Despite laws and regulations, asbestos drifts through the Japanese air
TOKYO (majirox news) — Many buildings in Japan were built in the past using asbestos, the use was banned in Japan only in 2004, many years after bans imposed in other developed nations. When such buildings are demolished, there is a risk of carcinogenic asbestos dust drifting through the air.
Reports from the Central Environmental Council of Japan, affiliated with the Ministry of the Environment, show a long history of fraud and falsification by contractors engaged in the demolition of asbestos-equipped buildings, including reuse of respirators, lack of proper anti-dust precautions, falsification of workers’ names, and other shortcuts.
Analyses from independent laboratories sampling the air around such demolition sites almost invariably contradict the reports from laboratories approved by the Ministry of Labour, Health and Welfare (MHLW), which tag the air as “safe.”
This is not the only time that the MHLW has come under fire for its asbestos-related policies. The guidelines set by the Ministry have been ruled as “inappropriate” by the Kobe District Court. And though the number of deaths in Japan from a specific type of lung cancer associated with asbestos – mesothelioma – appears to have risen (over 1,200 in 2011), the number of cases recognized as being eligible for aid has fallen. The total number of lung cancer deaths caused by asbestos is unavailable. This figure is guessed to be about twice that of the number of deaths caused by mesothelioma.
But even if you live nowhere near an older building being demolished, asbestos may still be floating in the air you breathe. Chimneys and ducts lined with asbestos all over Japan may have their linings breaking apart, according to a survey conducted by a researcher at the Building Research Institute and another at the Tokyo Occupational Safety & Health Center. Up to 50,000 chimneys across Japan may have been lined with the “kapostack” material which was largely comprised of amosite asbestos – a highly toxic form of the mineral.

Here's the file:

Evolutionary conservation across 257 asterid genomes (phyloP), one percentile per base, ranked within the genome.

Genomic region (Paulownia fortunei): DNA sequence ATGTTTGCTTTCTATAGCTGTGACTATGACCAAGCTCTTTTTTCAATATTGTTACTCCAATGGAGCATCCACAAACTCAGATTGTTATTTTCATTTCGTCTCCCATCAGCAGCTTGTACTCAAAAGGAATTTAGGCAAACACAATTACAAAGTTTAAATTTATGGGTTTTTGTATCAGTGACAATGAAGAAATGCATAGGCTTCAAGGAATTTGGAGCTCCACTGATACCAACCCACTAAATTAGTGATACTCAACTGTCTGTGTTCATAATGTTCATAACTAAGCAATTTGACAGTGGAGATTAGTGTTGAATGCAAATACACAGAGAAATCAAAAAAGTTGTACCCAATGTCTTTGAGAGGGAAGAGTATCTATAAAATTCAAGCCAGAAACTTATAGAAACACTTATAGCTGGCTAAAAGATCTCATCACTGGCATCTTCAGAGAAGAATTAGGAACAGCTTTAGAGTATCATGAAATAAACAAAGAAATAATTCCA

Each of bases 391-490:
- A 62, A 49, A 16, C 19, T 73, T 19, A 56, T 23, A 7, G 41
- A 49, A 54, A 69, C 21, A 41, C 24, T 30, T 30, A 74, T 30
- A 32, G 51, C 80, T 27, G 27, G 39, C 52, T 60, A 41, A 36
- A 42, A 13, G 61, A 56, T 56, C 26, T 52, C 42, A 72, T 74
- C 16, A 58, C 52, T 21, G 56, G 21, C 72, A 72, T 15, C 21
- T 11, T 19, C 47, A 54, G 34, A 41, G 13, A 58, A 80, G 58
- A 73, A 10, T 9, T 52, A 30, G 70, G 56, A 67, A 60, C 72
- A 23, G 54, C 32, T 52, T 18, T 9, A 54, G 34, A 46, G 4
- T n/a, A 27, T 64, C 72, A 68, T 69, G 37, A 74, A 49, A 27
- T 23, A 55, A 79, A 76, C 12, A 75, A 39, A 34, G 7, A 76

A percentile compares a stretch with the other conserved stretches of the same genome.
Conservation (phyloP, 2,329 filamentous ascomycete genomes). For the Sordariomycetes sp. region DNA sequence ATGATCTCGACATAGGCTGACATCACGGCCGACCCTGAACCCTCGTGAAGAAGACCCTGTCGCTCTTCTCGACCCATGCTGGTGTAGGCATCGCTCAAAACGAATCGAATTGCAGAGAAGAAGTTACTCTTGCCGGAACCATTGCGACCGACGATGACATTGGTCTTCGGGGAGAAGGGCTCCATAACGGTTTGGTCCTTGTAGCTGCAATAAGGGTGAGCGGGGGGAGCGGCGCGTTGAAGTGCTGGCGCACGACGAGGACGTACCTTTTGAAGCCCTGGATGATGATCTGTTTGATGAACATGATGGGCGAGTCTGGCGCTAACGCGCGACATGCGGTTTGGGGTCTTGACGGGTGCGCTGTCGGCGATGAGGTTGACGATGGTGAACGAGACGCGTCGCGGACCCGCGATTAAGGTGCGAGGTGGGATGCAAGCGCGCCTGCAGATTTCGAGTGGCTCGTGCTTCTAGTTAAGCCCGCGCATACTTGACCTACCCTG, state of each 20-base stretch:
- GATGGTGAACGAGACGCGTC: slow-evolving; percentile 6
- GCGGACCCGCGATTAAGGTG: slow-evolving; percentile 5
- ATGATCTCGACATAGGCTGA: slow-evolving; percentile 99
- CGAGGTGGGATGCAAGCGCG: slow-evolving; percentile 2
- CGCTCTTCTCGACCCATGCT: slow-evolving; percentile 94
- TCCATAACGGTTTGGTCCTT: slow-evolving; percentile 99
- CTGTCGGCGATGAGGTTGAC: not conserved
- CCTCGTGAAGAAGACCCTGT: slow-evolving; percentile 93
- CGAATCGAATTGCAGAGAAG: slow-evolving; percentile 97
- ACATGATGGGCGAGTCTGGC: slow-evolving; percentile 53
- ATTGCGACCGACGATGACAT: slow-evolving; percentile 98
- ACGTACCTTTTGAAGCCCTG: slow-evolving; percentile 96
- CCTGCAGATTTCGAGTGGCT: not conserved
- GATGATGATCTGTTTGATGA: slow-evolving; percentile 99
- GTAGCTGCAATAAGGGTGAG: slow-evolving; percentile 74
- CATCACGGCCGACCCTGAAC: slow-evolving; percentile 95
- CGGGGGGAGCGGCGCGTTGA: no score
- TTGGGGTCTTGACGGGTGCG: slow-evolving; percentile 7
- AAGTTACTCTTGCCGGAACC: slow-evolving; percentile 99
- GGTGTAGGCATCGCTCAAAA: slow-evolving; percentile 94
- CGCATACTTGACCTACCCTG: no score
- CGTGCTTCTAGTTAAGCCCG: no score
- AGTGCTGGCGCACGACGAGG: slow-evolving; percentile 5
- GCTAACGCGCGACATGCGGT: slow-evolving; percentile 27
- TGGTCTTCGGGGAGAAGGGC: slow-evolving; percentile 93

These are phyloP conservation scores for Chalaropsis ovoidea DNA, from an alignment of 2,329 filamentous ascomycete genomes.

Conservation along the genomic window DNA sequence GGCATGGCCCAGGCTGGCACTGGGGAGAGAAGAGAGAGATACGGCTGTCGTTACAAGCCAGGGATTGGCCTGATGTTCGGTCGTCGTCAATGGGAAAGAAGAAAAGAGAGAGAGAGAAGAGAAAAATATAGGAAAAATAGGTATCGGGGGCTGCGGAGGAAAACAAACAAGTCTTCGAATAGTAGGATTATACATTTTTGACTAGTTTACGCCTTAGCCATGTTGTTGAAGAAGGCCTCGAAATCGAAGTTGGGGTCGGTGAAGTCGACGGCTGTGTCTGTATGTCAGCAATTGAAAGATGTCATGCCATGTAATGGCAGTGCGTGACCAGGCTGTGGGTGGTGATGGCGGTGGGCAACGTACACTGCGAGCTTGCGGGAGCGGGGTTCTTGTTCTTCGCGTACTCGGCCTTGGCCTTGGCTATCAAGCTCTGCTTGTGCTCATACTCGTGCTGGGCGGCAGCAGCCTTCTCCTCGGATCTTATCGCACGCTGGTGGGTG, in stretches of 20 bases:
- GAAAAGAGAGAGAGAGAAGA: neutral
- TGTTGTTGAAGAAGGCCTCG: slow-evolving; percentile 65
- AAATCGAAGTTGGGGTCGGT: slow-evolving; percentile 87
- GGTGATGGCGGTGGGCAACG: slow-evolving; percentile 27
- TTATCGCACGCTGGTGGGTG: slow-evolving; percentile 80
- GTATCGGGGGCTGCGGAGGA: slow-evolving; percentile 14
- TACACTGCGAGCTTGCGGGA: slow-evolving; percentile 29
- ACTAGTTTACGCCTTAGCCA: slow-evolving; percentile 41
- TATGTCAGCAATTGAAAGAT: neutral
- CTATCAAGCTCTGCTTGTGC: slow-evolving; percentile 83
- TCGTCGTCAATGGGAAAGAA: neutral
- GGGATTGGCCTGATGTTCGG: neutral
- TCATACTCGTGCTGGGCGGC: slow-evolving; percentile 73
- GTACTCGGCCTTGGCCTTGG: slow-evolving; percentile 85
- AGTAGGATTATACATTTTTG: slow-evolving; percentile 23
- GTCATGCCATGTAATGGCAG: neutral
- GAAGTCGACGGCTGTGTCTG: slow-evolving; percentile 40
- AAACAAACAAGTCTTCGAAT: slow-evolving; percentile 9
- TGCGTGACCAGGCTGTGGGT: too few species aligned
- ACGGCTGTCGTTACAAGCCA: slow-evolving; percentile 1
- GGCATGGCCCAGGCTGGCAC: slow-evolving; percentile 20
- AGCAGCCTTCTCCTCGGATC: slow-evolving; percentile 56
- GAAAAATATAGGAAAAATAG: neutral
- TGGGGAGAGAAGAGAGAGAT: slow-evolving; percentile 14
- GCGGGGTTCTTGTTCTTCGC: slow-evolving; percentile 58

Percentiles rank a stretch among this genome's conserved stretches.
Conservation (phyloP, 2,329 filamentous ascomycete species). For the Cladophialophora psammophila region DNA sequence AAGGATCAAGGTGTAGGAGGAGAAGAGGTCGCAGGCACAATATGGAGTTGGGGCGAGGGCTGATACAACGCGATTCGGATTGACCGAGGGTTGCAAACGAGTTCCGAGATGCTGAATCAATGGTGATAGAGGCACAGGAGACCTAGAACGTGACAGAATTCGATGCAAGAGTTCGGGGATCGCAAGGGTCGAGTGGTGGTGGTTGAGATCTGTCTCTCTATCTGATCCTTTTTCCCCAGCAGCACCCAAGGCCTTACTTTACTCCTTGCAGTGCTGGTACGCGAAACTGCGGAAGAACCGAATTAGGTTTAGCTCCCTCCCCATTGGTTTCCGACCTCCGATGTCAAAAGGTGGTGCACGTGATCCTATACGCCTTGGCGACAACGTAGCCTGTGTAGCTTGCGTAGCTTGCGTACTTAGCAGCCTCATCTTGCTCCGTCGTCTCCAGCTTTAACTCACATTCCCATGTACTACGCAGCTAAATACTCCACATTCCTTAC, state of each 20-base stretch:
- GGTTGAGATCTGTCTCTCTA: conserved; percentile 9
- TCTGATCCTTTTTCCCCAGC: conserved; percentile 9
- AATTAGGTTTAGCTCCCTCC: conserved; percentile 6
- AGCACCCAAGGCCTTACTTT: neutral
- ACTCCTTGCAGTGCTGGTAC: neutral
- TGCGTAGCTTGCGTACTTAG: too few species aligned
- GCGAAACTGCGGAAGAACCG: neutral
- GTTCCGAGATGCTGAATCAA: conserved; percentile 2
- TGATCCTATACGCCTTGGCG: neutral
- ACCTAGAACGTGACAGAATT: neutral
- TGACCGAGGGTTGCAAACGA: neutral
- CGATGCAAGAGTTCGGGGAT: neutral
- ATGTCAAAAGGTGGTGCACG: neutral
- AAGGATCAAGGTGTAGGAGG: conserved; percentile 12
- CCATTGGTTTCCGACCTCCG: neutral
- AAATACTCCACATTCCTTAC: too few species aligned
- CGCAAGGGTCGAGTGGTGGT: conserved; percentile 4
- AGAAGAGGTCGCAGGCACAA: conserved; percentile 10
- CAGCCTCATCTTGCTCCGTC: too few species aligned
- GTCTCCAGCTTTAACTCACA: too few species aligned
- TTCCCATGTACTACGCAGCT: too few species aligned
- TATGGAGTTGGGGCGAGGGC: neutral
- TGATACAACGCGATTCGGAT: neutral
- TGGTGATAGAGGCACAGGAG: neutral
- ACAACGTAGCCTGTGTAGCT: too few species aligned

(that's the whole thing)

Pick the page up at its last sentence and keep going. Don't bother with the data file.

And for those in the Tohoku disaster, the debris left by the quake and tsunami appears, according to a Web site dedicated to mesothelomia (mesothelomia.net), to be causing air pollution from asbestos at levels above those considered safe by the World Health Organization. This may have been exacerbated by the employment of “quick and dirty” contractors who removed the debris quickly without any concern for safety regulations. This hazard was even mentioned in a largely unremarked portion of a speech made by the Emperor of Japan when he visited Tohoku last year.
Of course, this is not the only issue that Japan faces, but the MHLW’s current “solution” for this particular problem – sweeping unpleasant facts under the carpet – is yet another symptom of the all-too-familiar attitude that the Japanese have come to expect from the faceless bureaucrats who have held the reins of power for so long, and makes a mockery of the English catchphrase proudly displayed on the Ministry Web site: “For people, for life, for the future”.